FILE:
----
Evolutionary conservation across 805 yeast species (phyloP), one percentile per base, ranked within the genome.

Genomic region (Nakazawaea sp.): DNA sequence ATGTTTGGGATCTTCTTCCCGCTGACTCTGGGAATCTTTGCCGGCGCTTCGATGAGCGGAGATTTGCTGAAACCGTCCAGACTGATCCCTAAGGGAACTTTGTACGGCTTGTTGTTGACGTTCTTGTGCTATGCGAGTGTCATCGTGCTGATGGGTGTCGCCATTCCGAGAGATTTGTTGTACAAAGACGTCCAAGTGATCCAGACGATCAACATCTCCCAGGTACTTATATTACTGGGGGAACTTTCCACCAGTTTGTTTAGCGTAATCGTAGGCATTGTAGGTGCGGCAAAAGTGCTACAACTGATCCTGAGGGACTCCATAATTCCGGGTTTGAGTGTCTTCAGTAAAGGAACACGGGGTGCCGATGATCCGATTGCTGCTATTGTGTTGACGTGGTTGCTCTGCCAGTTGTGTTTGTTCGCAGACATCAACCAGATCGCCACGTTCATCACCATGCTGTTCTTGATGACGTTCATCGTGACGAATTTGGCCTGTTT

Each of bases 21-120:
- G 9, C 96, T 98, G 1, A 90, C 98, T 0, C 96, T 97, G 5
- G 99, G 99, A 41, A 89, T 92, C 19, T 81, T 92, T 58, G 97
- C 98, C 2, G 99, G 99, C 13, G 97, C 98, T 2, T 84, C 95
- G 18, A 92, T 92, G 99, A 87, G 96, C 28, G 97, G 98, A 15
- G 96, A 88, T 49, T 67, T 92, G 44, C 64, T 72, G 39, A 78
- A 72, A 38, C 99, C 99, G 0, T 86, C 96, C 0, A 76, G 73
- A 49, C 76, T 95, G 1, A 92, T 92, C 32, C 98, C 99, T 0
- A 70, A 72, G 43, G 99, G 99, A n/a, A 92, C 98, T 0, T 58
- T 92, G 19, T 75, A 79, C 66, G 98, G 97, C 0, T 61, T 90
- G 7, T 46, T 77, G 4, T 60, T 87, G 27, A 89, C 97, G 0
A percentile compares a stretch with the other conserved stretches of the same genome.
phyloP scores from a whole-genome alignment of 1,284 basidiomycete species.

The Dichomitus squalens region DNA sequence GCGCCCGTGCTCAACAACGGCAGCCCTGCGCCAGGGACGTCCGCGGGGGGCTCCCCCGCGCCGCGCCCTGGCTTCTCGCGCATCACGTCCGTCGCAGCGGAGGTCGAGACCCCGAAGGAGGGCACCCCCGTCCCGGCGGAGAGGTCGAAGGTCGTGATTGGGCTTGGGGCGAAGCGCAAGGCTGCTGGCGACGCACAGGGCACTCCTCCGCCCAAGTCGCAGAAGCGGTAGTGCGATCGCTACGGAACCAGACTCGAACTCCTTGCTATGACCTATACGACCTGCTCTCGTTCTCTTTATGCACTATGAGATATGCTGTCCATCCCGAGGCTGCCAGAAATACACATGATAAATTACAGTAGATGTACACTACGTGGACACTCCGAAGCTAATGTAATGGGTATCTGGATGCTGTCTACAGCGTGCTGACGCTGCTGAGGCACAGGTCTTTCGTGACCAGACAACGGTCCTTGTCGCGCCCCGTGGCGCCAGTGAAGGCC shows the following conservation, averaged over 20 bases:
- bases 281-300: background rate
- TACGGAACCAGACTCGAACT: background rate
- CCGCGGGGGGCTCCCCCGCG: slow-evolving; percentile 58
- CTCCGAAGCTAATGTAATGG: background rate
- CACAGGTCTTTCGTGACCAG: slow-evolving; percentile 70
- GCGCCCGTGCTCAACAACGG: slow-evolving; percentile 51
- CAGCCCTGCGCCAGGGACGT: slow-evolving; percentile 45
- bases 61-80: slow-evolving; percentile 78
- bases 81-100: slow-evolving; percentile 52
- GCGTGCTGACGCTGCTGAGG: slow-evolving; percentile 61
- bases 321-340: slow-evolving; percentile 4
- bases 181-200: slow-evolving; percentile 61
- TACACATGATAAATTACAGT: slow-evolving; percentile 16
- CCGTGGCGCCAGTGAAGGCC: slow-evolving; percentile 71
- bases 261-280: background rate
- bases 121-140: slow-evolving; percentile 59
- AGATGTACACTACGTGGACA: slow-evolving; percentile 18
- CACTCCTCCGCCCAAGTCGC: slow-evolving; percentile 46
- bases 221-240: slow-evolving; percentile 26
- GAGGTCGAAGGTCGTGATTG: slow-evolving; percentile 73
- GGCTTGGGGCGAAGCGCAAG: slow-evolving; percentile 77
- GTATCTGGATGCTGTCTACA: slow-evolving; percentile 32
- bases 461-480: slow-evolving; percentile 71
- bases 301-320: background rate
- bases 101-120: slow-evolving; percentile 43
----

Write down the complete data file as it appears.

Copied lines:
Evolutionary conservation across 805 yeast species (phyloP), one percentile per base, ranked within the genome.

Genomic region (Nakazawaea sp.): DNA sequence ATGTTTGGGATCTTCTTCCCGCTGACTCTGGGAATCTTTGCCGGCGCTTCGATGAGCGGAGATTTGCTGAAACCGTCCAGACTGATCCCTAAGGGAACTTTGTACGGCTTGTTGTTGACGTTCTTGTGCTATGCGAGTGTCATCGTGCTGATGGGTGTCGCCATTCCGAGAGATTTGTTGTACAAAGACGTCCAAGTGATCCAGACGATCAACATCTCCCAGGTACTTATATTACTGGGGGAACTTTCCACCAGTTTGTTTAGCGTAATCGTAGGCATTGTAGGTGCGGCAAAAGTGCTACAACTGATCCTGAGGGACTCCATAATTCCGGGTTTGAGTGTCTTCAGTAAAGGAACACGGGGTGCCGATGATCCGATTGCTGCTATTGTGTTGACGTGGTTGCTCTGCCAGTTGTGTTTGTTCGCAGACATCAACCAGATCGCCACGTTCATCACCATGCTGTTCTTGATGACGTTCATCGTGACGAATTTGGCCTGTTT

Each of bases 21-120:
- G 9, C 96, T 98, G 1, A 90, C 98, T 0, C 96, T 97, G 5
- G 99, G 99, A 41, A 89, T 92, C 19, T 81, T 92, T 58, G 97
- C 98, C 2, G 99, G 99, C 13, G 97, C 98, T 2, T 84, C 95
- G 18, A 92, T 92, G 99, A 87, G 96, C 28, G 97, G 98, A 15
- G 96, A 88, T 49, T 67, T 92, G 44, C 64, T 72, G 39, A 78
- A 72, A 38, C 99, C 99, G 0, T 86, C 96, C 0, A 76, G 73
- A 49, C 76, T 95, G 1, A 92, T 92, C 32, C 98, C 99, T 0
- A 70, A 72, G 43, G 99, G 99, A n/a, A 92, C 98, T 0, T 58
- T 92, G 19, T 75, A 79, C 66, G 98, G 97, C 0, T 61, T 90
- G 7, T 46, T 77, G 4, T 60, T 87, G 27, A 89, C 97, G 0
A percentile compares a stretch with the other conserved stretches of the same genome.
phyloP scores from a whole-genome alignment of 1,284 basidiomycete species.

The Dichomitus squalens region DNA sequence GCGCCCGTGCTCAACAACGGCAGCCCTGCGCCAGGGACGTCCGCGGGGGGCTCCCCCGCGCCGCGCCCTGGCTTCTCGCGCATCACGTCCGTCGCAGCGGAGGTCGAGACCCCGAAGGAGGGCACCCCCGTCCCGGCGGAGAGGTCGAAGGTCGTGATTGGGCTTGGGGCGAAGCGCAAGGCTGCTGGCGACGCACAGGGCACTCCTCCGCCCAAGTCGCAGAAGCGGTAGTGCGATCGCTACGGAACCAGACTCGAACTCCTTGCTATGACCTATACGACCTGCTCTCGTTCTCTTTATGCACTATGAGATATGCTGTCCATCCCGAGGCTGCCAGAAATACACATGATAAATTACAGTAGATGTACACTACGTGGACACTCCGAAGCTAATGTAATGGGTATCTGGATGCTGTCTACAGCGTGCTGACGCTGCTGAGGCACAGGTCTTTCGTGACCAGACAACGGTCCTTGTCGCGCCCCGTGGCGCCAGTGAAGGCC shows the following conservation, averaged over 20 bases:
- bases 281-300: background rate
- TACGGAACCAGACTCGAACT: background rate
- CCGCGGGGGGCTCCCCCGCG: slow-evolving; percentile 58
- CTCCGAAGCTAATGTAATGG: background rate
- CACAGGTCTTTCGTGACCAG: slow-evolving; percentile 70
- GCGCCCGTGCTCAACAACGG: slow-evolving; percentile 51
- CAGCCCTGCGCCAGGGACGT: slow-evolving; percentile 45
- bases 61-80: slow-evolving; percentile 78
- bases 81-100: slow-evolving; percentile 52
- GCGTGCTGACGCTGCTGAGG: slow-evolving; percentile 61
- bases 321-340: slow-evolving; percentile 4
- bases 181-200: slow-evolving; percentile 61
- TACACATGATAAATTACAGT: slow-evolving; percentile 16
- CCGTGGCGCCAGTGAAGGCC: slow-evolving; percentile 71
- bases 261-280: background rate
- bases 121-140: slow-evolving; percentile 59
- AGATGTACACTACGTGGACA: slow-evolving; percentile 18
- CACTCCTCCGCCCAAGTCGC: slow-evolving; percentile 46
- bases 221-240: slow-evolving; percentile 26
- GAGGTCGAAGGTCGTGATTG: slow-evolving; percentile 73
- GGCTTGGGGCGAAGCGCAAG: slow-evolving; percentile 77
- GTATCTGGATGCTGTCTACA: slow-evolving; percentile 32
- bases 461-480: slow-evolving; percentile 71
- bases 301-320: background rate
- bases 101-120: slow-evolving; percentile 43